July 28 (Reuters) – Gupshup, a Silicon Valley messaging startup with a concentrate on India, on Wednesday mentioned it raised $240 million from Tiger World Administration and others to purchase again shares forward of a potential IPO subsequent yr.
Whereas enterprise capital investments are historically used for hiring extra engineers or increasing gross sales and advertising, buy-back offers permit buyers in a startup to appreciate their funding earlier than an IPO.
A flood of funds at a time when startups keep personal for for much longer has led to extra buy-back offers on the personal market, mentioned Ed Zimmerman, a lawyer at Lowenstein Sandler who teaches enterprise capital at Columbia College’s enterprise faculty, referring to the market basically.
Gupshup raised $100 million in April from Tiger World and was valued at $1.4 billion. Tiger World has emerged as the largest funder of enterprise offers this yr.
Gupshup, which suggests chit chat in Hindi, permits companies to speak with clients by means of present chat channels like textual content messaging, mentioned CEO Beerud Sheth.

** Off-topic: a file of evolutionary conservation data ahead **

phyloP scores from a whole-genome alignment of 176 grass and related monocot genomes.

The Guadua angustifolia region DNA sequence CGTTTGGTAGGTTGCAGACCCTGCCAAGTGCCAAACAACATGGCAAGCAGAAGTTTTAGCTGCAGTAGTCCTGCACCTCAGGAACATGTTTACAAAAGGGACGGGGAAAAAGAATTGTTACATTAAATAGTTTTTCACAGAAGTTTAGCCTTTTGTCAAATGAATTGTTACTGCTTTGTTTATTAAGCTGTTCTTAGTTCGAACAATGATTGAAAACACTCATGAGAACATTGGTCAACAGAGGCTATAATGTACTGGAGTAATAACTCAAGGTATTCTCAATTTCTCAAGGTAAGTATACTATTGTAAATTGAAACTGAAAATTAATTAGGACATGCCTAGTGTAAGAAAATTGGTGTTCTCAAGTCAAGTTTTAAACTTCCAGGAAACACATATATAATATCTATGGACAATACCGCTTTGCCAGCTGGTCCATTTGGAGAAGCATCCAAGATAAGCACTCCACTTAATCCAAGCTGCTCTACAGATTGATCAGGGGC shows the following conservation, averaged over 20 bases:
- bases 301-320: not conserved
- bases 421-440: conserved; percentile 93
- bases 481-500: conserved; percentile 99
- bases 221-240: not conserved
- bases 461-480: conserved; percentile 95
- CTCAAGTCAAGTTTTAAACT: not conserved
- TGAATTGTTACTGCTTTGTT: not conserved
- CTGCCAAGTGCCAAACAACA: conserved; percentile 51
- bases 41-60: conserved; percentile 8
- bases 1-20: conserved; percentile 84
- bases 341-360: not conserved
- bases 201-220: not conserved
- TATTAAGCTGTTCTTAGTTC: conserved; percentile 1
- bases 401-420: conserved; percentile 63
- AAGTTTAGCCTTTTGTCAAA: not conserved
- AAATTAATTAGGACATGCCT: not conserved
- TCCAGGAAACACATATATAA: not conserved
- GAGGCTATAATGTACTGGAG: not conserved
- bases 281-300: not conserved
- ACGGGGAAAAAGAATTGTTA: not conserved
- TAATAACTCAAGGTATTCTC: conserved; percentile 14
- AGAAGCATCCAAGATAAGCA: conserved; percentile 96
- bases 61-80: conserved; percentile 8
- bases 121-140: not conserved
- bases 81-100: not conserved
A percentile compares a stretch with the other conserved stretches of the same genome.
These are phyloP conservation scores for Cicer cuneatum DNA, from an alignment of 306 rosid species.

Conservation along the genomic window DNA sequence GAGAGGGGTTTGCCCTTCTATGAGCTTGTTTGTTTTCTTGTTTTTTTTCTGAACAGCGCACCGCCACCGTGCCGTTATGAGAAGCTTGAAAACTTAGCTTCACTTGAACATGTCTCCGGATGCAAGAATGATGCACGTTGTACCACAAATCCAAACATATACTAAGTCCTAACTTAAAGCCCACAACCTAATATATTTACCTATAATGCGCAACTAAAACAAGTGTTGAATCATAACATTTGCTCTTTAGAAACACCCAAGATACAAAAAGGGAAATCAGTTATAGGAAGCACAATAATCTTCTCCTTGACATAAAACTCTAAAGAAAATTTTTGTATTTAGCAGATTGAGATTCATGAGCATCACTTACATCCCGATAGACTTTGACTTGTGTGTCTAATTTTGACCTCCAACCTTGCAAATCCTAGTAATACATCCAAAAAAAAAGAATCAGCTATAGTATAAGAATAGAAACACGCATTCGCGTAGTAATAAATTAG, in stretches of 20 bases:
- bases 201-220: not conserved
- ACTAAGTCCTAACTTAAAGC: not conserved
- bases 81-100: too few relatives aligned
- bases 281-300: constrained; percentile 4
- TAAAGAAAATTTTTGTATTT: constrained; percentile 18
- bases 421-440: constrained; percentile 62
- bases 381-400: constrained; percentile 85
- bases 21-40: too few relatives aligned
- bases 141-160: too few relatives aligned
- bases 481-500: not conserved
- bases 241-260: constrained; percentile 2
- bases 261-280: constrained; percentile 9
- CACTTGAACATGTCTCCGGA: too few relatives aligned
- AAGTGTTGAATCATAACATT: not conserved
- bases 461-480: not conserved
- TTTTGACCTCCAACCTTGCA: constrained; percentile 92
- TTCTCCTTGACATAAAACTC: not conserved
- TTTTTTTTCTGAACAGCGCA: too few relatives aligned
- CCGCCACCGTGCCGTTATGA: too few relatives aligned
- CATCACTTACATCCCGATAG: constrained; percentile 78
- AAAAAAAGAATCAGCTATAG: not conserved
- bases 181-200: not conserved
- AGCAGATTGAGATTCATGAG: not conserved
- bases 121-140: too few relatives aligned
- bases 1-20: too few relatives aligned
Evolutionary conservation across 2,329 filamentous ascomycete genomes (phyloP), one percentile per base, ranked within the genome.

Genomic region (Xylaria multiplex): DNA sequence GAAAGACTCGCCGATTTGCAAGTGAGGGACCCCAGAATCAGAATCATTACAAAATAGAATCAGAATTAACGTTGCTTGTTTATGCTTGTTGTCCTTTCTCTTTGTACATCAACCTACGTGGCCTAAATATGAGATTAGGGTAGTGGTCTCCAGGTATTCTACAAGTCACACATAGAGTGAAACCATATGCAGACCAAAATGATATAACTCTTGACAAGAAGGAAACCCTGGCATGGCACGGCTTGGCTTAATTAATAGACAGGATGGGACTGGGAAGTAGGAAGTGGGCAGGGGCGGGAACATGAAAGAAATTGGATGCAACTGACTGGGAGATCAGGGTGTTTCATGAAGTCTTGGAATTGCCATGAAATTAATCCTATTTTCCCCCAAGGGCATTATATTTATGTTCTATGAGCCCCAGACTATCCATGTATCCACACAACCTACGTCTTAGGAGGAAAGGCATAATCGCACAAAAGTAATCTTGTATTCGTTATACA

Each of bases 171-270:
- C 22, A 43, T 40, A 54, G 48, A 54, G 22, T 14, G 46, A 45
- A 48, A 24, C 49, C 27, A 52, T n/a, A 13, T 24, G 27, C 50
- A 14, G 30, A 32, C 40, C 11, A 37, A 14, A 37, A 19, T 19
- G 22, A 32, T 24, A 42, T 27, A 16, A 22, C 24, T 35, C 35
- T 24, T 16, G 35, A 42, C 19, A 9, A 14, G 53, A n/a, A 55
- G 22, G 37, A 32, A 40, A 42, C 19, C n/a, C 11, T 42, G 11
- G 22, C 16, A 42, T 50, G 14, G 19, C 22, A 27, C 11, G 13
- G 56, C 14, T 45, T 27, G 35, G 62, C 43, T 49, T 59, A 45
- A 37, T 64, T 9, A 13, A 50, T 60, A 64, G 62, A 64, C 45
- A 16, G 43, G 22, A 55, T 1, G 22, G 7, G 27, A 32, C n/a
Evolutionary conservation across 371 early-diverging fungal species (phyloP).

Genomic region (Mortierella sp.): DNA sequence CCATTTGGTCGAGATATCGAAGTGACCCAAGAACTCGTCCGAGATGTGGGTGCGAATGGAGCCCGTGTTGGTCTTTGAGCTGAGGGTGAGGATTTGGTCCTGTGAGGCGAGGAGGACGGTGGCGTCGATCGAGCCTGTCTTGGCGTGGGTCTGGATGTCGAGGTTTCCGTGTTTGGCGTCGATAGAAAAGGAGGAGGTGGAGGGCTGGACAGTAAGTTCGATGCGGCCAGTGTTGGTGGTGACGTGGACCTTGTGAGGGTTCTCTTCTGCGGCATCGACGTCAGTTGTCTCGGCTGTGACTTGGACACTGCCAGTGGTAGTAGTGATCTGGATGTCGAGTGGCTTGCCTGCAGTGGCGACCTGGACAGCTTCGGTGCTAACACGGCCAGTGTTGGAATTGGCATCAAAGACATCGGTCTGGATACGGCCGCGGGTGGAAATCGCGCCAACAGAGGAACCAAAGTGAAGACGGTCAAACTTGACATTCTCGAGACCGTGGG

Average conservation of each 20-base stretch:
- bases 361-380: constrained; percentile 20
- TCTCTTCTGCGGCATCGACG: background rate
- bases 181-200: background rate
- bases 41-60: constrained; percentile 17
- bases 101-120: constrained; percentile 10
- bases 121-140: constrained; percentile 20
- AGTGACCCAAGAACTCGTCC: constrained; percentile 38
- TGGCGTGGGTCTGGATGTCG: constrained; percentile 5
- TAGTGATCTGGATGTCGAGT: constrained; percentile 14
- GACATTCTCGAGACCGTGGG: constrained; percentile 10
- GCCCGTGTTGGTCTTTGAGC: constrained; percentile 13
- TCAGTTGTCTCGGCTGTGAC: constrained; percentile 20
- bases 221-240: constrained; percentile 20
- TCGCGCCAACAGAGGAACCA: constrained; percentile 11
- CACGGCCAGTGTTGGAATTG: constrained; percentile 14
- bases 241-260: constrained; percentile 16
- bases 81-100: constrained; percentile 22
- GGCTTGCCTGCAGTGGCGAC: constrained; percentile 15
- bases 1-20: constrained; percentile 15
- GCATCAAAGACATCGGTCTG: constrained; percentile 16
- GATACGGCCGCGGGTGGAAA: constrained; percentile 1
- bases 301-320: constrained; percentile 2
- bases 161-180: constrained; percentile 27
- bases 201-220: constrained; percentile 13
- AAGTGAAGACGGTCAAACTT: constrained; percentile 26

“We need to construct relationships with these massive buyers as a result of they can assist us in a future IPO and for our progress. However … taking an excessive amount of cash could be dilutive,” mentioned Sheth concerning the buy-back. As Gupshup has been round for nicely over a decade, Sheth mentioned there was even an investor who handed away, making the buy-back crucial.
The buy-back can even permit staff to money out, a problem for a lot of startups as delayed IPOs have stored many founders and staff wealthy solely on paper.
That is helped create an energetic marketplace for these shares on the personal market, mentioned Paul Maguire, managing associate at Iron Edge VC, which arrange funds to spend money on startup shares. Whether or not on the general public or personal market, buy-back offers have been typically an enormous endorsement of an organization, he mentioned, with out information of this deal.
Reporting By Jane Lanhee Lee; enhancing by Richard Pullin
Our Requirements: The Thomson Reuters Trust Principles.